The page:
Scroll down to see maps.
Harrell won most of the city’s other voting precincts, too, racking up more than 58% of all ballots cast for mayor in the Nov. 2 elections, which also included contests for city attorney and the City Council’s two citywide seats.
The mayor elect’s moderate, pro-business politics were most popular in wealthy neighborhoods such as Laurelhurst, Montlake, Madison Park, Magnolia and Blue Ridge. But Harrell also won nearly every voting precinct in downtown Seattle, Northwest Seattle, Wedgwood, Green Lake, Queen Anne, West Seattle, South Beacon Hill and Rainier Beach.
González won clusters of voting precincts in neighborhoods with apartment buildings and town houses, including Licton Springs, downtown Ballard, Fremont, Roosevelt, the University District, South Lake Union, Capitol Hill, the Central District, North Beacon Hill and Columbia City. Her progressive, labor-backed message also played well in South Park and Highland Park.
Maps of Seattle election results frequently follow a certain pattern. Moderate and conservative candidates tend to win where there are more homeowners, detached houses and older people. Progressive candidates tend to win where there are more renters, apartment buildings and younger people.
Zoning laws help delineate political boundaries, with moderate and conservative candidates often winning many areas where new apartments are prohibited. Maps of election results today also resemble, to some extent, the discriminatory “redlining” maps drawn decades ago.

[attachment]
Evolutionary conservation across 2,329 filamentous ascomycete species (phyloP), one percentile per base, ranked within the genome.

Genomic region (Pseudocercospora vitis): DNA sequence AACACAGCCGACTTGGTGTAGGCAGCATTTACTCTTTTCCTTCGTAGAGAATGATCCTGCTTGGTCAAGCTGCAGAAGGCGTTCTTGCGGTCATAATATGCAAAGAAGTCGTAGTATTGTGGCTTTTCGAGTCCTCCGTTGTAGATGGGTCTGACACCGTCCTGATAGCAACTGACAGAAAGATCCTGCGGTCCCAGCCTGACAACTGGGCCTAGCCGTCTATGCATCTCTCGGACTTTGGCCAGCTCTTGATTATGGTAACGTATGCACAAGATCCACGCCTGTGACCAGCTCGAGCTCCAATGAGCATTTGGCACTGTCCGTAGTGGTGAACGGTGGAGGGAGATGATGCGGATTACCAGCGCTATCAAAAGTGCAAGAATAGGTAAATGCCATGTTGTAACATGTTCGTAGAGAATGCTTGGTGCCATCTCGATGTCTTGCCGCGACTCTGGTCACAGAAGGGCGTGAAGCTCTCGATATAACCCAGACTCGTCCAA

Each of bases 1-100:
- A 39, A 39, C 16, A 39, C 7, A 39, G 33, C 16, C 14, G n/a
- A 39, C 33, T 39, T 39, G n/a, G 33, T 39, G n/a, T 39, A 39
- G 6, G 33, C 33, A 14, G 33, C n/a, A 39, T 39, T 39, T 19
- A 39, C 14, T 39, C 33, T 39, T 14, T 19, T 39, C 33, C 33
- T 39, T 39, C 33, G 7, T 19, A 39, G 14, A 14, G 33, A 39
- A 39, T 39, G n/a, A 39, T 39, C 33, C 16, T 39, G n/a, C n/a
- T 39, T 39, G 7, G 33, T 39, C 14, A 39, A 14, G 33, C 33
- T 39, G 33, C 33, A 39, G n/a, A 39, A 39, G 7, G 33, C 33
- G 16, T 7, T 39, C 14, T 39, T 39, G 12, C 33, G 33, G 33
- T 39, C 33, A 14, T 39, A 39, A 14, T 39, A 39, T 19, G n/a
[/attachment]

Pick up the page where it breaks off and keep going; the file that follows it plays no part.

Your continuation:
The Harrell vs. González map is a bit different than what’s typical, because the contest was lopsided. Harrell won 737 of 1,020 voting precincts.
The map showing how Ann Davison defeated Nicole Thomas-Kennedy for city attorney, by about four percentage points, is more typical. Davison, who ran for state lieutenant governor last year as a Republican, was less popular than Harrell in South Seattle, where more people of color live and where Thomas-Kennedy, a former public defender, won most of the voting precincts.
The map showing how Councilmember Teresa Mosqueda retained her Position 8 seat on the council illustrates her sweeping victory. Mosqueda secured more than 59% of the ballots in her race against challenger Kenneth Wilson, winning 789 of 1,020 voting precincts. Wilson, a bridge engineer, won voting precincts mostly on the edges of the city.
The map showing how Sara Nelson defeated Nikkita Oliver for Position 9 looks similar to the map of the results in the city attorney race. Nelson won most of the same voting precincts that Davison won, and Oliver won most of the same precincts that Thomas-Kennedy won.
How Seattle neighborhoods voted in the Nov. 2 election
Seattle elected Bruce Harrell for mayor, Ann Davison for city attorney, Teresa Mosqueda for City Council Position 8 and Sara Nelson for City Council Position 9. Harrell, Davison and Nelson dominated wealthy neighborhoods near Lake Washington and Puget Sound, like Laurelhurst, Madison Park, Magnolia and Alki, while Mosqueda pulled strong support from dense neighborhoods like Fremont, Columbia City, the Central District and Capitol Hill.